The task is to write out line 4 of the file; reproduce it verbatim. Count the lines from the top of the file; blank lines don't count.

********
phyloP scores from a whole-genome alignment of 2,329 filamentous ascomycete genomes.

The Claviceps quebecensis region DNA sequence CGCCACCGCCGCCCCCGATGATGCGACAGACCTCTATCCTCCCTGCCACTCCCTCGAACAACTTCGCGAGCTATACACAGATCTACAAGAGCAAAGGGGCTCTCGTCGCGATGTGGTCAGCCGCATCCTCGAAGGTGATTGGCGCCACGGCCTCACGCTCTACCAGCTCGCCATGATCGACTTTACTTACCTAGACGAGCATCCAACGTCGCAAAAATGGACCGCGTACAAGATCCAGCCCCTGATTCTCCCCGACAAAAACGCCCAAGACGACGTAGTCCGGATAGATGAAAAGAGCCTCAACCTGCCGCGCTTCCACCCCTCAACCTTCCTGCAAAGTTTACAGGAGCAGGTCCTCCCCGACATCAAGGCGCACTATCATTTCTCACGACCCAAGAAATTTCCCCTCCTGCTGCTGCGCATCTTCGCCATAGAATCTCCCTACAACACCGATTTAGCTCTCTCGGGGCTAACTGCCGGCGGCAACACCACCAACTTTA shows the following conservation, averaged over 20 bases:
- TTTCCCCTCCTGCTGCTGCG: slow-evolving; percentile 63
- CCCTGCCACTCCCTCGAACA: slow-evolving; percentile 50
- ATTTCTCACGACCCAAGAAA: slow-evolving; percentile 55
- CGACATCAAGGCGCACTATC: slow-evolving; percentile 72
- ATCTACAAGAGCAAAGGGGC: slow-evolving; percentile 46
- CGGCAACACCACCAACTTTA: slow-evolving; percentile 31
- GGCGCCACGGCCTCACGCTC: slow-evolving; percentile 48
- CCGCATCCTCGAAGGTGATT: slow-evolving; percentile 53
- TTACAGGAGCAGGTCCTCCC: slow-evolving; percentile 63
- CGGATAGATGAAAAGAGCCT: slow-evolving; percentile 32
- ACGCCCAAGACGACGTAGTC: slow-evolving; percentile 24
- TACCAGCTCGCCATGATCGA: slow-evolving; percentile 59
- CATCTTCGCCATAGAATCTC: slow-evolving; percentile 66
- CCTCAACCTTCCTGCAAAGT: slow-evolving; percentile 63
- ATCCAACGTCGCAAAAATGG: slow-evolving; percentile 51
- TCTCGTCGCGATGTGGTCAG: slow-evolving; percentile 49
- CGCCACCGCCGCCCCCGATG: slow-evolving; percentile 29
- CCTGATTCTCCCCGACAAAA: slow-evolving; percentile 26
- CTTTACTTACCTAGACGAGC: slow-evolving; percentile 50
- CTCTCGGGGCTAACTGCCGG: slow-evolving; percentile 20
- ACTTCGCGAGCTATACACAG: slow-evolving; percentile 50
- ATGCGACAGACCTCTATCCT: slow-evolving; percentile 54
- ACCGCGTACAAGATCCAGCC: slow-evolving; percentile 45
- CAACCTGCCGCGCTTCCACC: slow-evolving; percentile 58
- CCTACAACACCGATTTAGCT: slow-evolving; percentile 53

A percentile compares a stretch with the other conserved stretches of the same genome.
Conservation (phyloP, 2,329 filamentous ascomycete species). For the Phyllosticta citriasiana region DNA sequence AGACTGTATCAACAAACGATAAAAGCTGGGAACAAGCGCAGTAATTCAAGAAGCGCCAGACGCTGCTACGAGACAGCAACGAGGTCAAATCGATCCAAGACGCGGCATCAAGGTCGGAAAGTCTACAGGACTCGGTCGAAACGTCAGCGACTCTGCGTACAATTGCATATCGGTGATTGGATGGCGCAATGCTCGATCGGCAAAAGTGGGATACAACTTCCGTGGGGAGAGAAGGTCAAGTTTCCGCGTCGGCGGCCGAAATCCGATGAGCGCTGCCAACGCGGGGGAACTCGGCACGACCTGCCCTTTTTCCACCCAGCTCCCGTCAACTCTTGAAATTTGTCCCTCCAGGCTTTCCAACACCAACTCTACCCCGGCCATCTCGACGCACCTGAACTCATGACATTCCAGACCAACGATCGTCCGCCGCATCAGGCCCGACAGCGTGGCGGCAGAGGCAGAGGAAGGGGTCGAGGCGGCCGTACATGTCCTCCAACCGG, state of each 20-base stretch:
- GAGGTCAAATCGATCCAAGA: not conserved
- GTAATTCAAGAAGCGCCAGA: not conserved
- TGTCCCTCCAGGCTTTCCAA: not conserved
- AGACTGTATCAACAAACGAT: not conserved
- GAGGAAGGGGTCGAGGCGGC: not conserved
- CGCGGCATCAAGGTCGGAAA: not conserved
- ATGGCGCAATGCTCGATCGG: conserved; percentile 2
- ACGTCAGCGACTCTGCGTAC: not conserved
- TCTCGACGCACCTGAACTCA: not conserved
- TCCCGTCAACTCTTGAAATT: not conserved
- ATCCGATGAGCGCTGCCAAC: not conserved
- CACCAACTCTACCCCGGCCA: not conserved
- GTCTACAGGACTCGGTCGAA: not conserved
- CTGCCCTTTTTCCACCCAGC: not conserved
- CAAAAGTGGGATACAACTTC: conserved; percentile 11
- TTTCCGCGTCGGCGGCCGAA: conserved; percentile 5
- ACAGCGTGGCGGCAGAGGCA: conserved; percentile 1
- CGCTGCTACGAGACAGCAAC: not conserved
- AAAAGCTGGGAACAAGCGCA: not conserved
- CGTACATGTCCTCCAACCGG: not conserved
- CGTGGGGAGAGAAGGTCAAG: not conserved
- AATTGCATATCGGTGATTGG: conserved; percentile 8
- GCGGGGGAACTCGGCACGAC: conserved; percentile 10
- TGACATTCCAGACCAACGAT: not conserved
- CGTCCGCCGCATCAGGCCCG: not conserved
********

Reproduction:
- CCCTGCCACTCCCTCGAACA: slow-evolving; percentile 50